World Nuclear News
18 June 2021
TerraPower hopes to apply for a construction permit in August 2023 and an operating licence in March 2026 for its Natrium fast reactor, according to a regulatory engagement plan (REP) it has sent to the US Nuclear Regulatory Commission (NRC).
How a Natrium plant may appear (Image: TerraPower)
The company said it favours separate applications over a combined licence for "the ability to start construction earlier". The plan, which was submitted together with a letter dated 8 June from Ryan Sprengel, TerraPower's license application development manager, was made public on 16 June.
Sprengel wrote that the plan was provided for information and outlines proposed interactions with the NRC associated with the Natrium reactor, which is a TerraPower and GE-Hitachi (GEH) technology. The primary purpose of the REP is "to reduce regulatory uncertainty", TerraPower said, "to facilitate the NRC’s understanding of Natrium technology and its safety case as early in the regulatory process as possible".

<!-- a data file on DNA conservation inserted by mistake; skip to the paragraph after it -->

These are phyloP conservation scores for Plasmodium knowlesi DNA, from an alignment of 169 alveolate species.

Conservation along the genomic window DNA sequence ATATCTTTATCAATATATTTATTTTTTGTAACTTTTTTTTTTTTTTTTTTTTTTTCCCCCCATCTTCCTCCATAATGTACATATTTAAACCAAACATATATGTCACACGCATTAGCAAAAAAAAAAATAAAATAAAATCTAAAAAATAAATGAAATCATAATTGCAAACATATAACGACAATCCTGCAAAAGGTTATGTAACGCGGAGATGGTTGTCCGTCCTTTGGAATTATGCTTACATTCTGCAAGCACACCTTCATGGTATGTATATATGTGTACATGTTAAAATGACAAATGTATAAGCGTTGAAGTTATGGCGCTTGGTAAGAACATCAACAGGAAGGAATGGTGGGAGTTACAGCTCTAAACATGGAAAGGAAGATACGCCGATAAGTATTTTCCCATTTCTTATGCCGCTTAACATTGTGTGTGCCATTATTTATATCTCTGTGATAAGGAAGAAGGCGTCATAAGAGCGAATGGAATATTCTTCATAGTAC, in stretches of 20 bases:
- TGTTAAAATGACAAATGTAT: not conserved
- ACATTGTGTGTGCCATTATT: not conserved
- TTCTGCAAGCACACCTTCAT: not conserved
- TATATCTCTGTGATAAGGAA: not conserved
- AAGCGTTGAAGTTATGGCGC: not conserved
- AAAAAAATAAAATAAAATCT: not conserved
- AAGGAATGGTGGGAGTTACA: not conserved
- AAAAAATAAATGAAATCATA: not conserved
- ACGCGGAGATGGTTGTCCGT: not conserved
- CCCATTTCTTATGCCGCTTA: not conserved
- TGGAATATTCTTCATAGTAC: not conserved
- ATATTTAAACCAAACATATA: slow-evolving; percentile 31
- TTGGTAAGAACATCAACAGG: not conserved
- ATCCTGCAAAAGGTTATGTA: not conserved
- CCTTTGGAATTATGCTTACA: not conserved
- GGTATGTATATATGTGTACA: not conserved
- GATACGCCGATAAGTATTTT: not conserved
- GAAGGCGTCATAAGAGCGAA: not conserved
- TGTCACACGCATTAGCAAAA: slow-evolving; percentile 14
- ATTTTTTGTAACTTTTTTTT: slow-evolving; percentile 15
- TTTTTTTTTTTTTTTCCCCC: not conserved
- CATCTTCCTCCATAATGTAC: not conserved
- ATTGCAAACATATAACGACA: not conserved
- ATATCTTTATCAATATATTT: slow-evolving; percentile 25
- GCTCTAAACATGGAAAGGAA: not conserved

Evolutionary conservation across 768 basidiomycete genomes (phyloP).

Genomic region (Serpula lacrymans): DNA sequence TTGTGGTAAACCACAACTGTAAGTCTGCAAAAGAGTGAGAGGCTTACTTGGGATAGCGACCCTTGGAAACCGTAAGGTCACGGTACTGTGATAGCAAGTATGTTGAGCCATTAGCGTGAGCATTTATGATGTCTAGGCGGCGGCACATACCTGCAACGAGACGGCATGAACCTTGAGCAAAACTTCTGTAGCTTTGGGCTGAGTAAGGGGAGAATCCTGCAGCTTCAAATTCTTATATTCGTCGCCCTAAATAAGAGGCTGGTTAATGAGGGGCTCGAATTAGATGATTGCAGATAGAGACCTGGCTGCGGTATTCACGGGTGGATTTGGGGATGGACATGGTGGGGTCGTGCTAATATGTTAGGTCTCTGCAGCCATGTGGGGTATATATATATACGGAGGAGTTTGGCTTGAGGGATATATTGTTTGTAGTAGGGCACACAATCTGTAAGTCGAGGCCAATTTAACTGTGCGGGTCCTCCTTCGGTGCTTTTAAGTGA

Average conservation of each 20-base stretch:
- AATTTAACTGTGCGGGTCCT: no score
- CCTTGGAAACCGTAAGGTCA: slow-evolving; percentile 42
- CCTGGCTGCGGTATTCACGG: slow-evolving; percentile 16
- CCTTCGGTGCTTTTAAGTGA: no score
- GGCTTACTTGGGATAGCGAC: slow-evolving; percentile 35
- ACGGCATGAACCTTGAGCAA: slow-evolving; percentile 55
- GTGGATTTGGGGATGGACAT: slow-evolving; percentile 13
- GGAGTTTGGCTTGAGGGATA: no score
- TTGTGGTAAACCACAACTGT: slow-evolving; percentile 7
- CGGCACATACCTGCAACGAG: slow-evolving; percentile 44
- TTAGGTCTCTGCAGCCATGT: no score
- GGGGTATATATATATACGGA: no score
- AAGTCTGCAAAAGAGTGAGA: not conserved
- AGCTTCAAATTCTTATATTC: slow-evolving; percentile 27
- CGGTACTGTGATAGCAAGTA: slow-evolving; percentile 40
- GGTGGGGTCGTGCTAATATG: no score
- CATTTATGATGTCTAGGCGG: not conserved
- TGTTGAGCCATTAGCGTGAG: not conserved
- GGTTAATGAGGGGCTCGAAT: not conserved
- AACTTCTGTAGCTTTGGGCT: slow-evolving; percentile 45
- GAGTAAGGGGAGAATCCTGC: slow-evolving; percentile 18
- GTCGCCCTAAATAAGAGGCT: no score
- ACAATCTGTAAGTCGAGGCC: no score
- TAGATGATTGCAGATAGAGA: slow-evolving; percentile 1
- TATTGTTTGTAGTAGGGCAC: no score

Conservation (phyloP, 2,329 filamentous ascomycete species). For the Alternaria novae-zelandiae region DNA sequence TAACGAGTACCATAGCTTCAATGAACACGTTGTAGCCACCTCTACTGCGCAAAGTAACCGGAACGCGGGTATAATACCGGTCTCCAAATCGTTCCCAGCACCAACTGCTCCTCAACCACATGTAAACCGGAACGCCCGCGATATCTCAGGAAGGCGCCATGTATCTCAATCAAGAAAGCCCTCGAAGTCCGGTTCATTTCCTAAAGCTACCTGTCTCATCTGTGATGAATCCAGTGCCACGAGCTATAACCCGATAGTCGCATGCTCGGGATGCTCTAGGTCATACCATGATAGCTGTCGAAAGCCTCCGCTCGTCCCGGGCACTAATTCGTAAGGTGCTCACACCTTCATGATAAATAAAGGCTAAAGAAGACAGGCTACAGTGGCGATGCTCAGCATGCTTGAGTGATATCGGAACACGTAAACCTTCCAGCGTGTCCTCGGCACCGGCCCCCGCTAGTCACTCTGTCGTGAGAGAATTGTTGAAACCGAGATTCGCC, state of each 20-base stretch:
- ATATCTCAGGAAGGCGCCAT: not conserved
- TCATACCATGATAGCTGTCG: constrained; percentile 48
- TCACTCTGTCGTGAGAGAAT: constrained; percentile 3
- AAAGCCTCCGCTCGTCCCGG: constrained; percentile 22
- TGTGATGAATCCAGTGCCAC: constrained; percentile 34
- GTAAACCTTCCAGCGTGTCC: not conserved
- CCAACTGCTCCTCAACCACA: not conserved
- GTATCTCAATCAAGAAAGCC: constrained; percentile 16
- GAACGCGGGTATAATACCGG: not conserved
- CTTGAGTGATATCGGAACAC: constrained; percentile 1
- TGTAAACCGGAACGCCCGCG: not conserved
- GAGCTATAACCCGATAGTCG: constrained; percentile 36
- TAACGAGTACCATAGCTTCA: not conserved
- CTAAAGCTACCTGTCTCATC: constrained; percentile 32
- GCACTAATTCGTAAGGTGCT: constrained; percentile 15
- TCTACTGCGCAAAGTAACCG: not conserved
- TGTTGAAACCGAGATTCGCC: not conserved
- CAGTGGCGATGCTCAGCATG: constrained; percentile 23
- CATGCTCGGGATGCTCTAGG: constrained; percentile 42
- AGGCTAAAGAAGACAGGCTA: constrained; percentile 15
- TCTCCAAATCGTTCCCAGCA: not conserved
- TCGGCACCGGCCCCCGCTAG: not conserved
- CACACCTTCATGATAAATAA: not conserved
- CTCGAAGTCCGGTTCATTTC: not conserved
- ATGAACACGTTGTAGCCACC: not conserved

"TerraPower was founded a decade ago by Bill Gates and a group of like-minded visionaries that decided the private sector needed to act in developing advanced nuclear energy to meet growing electricity needs, mitigate climate change, and lift billions out of poverty," the plan says.
"An expert group of scientists and engineers was formed to analyse all energy generation technology options from a total systems perspective. After a thorough examination of all known and some heretofore unknown reactor concepts, including lead-cooled reactors and small modular helium cooled reactors, TerraPower decided to focus development on improving the sodium cooled reactor design that met all of the stated objectives of TerraPower’s founding principles," it adds.
TerraPower and GE-Hitachi Nuclear Energy Americas joined forces in 2019 to develop the Natrium technology, which features a sodium-cooled fast reactor combined with a molten salt energy storage system. The ratings for the Natrium reactor will be 840 MWt and the energy island will have the capability to produce up to 500 MWe.
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